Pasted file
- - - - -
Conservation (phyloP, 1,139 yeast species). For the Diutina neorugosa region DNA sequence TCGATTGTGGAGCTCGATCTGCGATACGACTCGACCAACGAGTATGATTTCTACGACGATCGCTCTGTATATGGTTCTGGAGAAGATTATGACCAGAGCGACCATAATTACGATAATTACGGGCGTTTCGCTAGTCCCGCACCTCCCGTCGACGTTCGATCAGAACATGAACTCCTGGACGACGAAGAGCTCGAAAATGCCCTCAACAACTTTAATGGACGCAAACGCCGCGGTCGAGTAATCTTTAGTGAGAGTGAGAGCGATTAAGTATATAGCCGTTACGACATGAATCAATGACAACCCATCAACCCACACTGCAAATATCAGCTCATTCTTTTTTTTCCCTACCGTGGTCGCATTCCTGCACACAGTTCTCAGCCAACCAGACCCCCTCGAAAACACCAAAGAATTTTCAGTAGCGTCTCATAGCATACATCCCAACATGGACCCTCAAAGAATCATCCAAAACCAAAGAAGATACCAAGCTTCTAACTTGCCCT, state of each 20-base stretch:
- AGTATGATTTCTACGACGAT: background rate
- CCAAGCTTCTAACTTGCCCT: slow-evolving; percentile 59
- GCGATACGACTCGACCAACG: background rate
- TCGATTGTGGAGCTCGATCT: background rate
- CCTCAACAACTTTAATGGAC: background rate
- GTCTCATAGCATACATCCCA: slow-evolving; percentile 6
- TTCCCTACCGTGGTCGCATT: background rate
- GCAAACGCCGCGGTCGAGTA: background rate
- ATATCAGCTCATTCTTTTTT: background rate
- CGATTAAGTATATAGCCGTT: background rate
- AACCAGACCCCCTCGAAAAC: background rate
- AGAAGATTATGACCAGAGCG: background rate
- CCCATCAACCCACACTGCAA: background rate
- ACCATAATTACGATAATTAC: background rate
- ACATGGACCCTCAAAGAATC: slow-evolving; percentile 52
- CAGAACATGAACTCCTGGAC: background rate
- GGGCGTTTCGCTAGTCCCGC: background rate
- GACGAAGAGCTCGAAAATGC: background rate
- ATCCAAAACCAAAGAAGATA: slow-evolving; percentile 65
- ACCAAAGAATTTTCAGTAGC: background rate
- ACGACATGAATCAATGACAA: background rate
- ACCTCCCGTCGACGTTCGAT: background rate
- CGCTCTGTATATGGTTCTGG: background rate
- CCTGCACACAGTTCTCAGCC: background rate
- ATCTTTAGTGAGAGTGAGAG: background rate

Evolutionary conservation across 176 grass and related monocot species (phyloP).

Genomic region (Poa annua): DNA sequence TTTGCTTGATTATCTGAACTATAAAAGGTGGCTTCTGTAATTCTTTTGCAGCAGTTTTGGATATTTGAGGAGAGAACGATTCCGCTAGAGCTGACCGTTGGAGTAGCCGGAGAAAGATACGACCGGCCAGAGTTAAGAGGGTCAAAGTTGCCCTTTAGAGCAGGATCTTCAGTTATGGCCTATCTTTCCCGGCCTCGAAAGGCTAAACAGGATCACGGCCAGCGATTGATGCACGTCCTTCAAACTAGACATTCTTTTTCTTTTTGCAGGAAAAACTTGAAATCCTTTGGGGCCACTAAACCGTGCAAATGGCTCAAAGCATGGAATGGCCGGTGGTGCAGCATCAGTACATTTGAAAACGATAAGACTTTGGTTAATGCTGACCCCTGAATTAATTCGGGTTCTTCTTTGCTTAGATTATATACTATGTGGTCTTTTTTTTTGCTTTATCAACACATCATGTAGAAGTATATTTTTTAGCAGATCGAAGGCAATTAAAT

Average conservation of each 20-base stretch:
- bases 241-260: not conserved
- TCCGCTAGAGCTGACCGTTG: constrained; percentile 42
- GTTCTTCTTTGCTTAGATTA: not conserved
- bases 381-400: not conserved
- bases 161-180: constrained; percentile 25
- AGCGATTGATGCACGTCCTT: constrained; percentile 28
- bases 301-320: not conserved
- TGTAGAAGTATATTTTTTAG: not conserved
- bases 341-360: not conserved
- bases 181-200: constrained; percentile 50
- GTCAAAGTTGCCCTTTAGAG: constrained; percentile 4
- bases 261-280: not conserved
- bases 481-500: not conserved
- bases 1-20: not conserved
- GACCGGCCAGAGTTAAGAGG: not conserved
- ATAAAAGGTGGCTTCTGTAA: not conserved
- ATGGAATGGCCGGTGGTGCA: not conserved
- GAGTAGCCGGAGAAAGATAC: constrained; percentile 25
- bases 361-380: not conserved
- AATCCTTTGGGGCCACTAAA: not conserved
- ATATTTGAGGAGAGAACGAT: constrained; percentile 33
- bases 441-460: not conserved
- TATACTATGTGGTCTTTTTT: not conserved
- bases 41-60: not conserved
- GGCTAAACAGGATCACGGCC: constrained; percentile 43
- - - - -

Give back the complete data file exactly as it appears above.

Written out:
Conservation (phyloP, 1,139 yeast species). For the Diutina neorugosa region DNA sequence TCGATTGTGGAGCTCGATCTGCGATACGACTCGACCAACGAGTATGATTTCTACGACGATCGCTCTGTATATGGTTCTGGAGAAGATTATGACCAGAGCGACCATAATTACGATAATTACGGGCGTTTCGCTAGTCCCGCACCTCCCGTCGACGTTCGATCAGAACATGAACTCCTGGACGACGAAGAGCTCGAAAATGCCCTCAACAACTTTAATGGACGCAAACGCCGCGGTCGAGTAATCTTTAGTGAGAGTGAGAGCGATTAAGTATATAGCCGTTACGACATGAATCAATGACAACCCATCAACCCACACTGCAAATATCAGCTCATTCTTTTTTTTCCCTACCGTGGTCGCATTCCTGCACACAGTTCTCAGCCAACCAGACCCCCTCGAAAACACCAAAGAATTTTCAGTAGCGTCTCATAGCATACATCCCAACATGGACCCTCAAAGAATCATCCAAAACCAAAGAAGATACCAAGCTTCTAACTTGCCCT, state of each 20-base stretch:
- AGTATGATTTCTACGACGAT: background rate
- CCAAGCTTCTAACTTGCCCT: slow-evolving; percentile 59
- GCGATACGACTCGACCAACG: background rate
- TCGATTGTGGAGCTCGATCT: background rate
- CCTCAACAACTTTAATGGAC: background rate
- GTCTCATAGCATACATCCCA: slow-evolving; percentile 6
- TTCCCTACCGTGGTCGCATT: background rate
- GCAAACGCCGCGGTCGAGTA: background rate
- ATATCAGCTCATTCTTTTTT: background rate
- CGATTAAGTATATAGCCGTT: background rate
- AACCAGACCCCCTCGAAAAC: background rate
- AGAAGATTATGACCAGAGCG: background rate
- CCCATCAACCCACACTGCAA: background rate
- ACCATAATTACGATAATTAC: background rate
- ACATGGACCCTCAAAGAATC: slow-evolving; percentile 52
- CAGAACATGAACTCCTGGAC: background rate
- GGGCGTTTCGCTAGTCCCGC: background rate
- GACGAAGAGCTCGAAAATGC: background rate
- ATCCAAAACCAAAGAAGATA: slow-evolving; percentile 65
- ACCAAAGAATTTTCAGTAGC: background rate
- ACGACATGAATCAATGACAA: background rate
- ACCTCCCGTCGACGTTCGAT: background rate
- CGCTCTGTATATGGTTCTGG: background rate
- CCTGCACACAGTTCTCAGCC: background rate
- ATCTTTAGTGAGAGTGAGAG: background rate

Evolutionary conservation across 176 grass and related monocot species (phyloP).

Genomic region (Poa annua): DNA sequence TTTGCTTGATTATCTGAACTATAAAAGGTGGCTTCTGTAATTCTTTTGCAGCAGTTTTGGATATTTGAGGAGAGAACGATTCCGCTAGAGCTGACCGTTGGAGTAGCCGGAGAAAGATACGACCGGCCAGAGTTAAGAGGGTCAAAGTTGCCCTTTAGAGCAGGATCTTCAGTTATGGCCTATCTTTCCCGGCCTCGAAAGGCTAAACAGGATCACGGCCAGCGATTGATGCACGTCCTTCAAACTAGACATTCTTTTTCTTTTTGCAGGAAAAACTTGAAATCCTTTGGGGCCACTAAACCGTGCAAATGGCTCAAAGCATGGAATGGCCGGTGGTGCAGCATCAGTACATTTGAAAACGATAAGACTTTGGTTAATGCTGACCCCTGAATTAATTCGGGTTCTTCTTTGCTTAGATTATATACTATGTGGTCTTTTTTTTTGCTTTATCAACACATCATGTAGAAGTATATTTTTTAGCAGATCGAAGGCAATTAAAT

Average conservation of each 20-base stretch:
- bases 241-260: not conserved
- TCCGCTAGAGCTGACCGTTG: constrained; percentile 42
- GTTCTTCTTTGCTTAGATTA: not conserved
- bases 381-400: not conserved
- bases 161-180: constrained; percentile 25
- AGCGATTGATGCACGTCCTT: constrained; percentile 28
- bases 301-320: not conserved
- TGTAGAAGTATATTTTTTAG: not conserved
- bases 341-360: not conserved
- bases 181-200: constrained; percentile 50
- GTCAAAGTTGCCCTTTAGAG: constrained; percentile 4
- bases 261-280: not conserved
- bases 481-500: not conserved
- bases 1-20: not conserved
- GACCGGCCAGAGTTAAGAGG: not conserved
- ATAAAAGGTGGCTTCTGTAA: not conserved
- ATGGAATGGCCGGTGGTGCA: not conserved
- GAGTAGCCGGAGAAAGATAC: constrained; percentile 25
- bases 361-380: not conserved
- AATCCTTTGGGGCCACTAAA: not conserved
- ATATTTGAGGAGAGAACGAT: constrained; percentile 33
- bases 441-460: not conserved
- TATACTATGTGGTCTTTTTT: not conserved
- bases 41-60: not conserved
- GGCTAAACAGGATCACGGCC: constrained; percentile 43